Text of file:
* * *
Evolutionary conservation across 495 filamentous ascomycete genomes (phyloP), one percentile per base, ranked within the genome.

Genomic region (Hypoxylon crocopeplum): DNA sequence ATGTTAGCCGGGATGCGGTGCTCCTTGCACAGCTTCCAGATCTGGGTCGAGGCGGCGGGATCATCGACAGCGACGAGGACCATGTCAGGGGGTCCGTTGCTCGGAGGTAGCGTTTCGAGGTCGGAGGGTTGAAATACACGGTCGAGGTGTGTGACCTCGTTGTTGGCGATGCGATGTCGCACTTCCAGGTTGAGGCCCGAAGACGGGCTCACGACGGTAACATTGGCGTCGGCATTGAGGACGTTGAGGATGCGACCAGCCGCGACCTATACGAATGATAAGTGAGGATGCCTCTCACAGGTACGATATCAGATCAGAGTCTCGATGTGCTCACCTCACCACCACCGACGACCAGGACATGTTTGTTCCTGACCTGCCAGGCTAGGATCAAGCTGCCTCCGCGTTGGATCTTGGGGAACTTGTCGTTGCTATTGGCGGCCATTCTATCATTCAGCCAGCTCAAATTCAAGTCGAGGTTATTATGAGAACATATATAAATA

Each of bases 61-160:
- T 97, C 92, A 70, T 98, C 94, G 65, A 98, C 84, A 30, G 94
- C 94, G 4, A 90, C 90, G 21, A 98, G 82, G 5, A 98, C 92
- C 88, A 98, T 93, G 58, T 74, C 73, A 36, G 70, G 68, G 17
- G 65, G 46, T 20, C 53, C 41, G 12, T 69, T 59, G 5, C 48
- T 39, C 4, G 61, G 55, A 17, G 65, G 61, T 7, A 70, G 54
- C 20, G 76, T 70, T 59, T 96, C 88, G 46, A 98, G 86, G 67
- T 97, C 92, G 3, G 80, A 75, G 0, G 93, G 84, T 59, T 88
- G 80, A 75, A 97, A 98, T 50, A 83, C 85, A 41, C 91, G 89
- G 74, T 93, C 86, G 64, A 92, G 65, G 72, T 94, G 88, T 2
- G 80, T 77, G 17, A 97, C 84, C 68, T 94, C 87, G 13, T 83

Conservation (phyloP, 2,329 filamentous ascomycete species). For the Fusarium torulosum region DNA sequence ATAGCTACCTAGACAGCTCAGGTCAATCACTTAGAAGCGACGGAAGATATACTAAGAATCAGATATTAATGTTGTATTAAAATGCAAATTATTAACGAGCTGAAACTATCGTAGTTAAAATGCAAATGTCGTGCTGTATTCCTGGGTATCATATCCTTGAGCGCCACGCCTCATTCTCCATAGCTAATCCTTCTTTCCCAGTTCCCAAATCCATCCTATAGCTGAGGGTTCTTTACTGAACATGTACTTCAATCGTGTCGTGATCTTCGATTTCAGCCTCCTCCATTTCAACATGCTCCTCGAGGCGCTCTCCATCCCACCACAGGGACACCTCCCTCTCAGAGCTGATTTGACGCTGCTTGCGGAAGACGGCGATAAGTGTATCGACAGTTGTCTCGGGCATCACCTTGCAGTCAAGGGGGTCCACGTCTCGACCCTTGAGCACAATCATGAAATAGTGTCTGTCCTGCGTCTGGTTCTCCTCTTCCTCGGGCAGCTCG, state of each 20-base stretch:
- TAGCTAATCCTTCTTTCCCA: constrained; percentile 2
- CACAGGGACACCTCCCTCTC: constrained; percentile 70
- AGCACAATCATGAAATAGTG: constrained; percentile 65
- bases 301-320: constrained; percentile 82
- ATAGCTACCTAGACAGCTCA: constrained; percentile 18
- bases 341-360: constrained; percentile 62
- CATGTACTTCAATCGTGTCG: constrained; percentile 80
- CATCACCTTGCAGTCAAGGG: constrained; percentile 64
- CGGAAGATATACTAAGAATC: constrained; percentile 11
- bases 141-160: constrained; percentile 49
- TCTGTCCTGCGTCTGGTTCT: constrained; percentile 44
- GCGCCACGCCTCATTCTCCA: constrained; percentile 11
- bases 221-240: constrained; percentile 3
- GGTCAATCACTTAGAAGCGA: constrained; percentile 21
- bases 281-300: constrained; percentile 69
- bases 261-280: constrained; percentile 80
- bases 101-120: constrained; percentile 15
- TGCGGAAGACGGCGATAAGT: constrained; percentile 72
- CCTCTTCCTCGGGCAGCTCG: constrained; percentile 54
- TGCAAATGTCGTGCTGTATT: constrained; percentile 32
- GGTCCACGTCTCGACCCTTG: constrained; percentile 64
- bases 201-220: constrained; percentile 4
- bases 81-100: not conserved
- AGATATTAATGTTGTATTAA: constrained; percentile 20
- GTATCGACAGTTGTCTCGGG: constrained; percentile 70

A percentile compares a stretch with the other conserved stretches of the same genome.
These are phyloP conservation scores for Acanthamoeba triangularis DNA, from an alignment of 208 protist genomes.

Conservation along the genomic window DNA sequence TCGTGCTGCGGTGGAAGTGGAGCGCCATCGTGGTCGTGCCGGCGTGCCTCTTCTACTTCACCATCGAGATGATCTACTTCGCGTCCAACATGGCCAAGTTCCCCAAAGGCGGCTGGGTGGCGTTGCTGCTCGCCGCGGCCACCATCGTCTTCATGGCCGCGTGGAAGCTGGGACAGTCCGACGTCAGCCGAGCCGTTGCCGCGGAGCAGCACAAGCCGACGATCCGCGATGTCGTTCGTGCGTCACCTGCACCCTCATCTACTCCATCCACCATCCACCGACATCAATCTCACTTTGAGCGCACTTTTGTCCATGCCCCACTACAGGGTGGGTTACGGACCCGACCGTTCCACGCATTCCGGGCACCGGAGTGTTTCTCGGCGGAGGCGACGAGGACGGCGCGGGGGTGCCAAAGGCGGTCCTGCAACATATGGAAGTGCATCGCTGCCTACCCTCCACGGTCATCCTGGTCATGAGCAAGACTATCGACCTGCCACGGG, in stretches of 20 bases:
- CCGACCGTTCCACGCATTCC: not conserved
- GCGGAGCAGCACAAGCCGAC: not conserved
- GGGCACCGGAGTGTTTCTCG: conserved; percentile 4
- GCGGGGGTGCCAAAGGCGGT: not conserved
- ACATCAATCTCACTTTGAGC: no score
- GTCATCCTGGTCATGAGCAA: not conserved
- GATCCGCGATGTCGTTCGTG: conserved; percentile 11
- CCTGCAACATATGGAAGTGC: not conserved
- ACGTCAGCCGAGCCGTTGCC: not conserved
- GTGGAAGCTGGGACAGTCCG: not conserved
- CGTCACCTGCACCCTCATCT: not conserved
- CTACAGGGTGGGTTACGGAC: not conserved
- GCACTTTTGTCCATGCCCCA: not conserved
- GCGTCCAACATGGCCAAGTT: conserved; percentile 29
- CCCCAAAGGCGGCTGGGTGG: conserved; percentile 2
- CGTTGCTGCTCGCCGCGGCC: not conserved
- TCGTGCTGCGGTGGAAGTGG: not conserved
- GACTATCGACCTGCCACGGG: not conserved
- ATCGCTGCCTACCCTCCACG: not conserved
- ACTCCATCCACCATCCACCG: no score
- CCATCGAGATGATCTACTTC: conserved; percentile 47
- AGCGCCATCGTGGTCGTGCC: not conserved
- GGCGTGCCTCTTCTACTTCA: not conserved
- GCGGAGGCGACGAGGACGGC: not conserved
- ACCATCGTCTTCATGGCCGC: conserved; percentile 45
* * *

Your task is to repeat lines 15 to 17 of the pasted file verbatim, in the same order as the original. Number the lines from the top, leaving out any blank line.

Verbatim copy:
- TAGCTAATCCTTCTTTCCCA: constrained; percentile 2
- CACAGGGACACCTCCCTCTC: constrained; percentile 70
- AGCACAATCATGAAATAGTG: constrained; percentile 65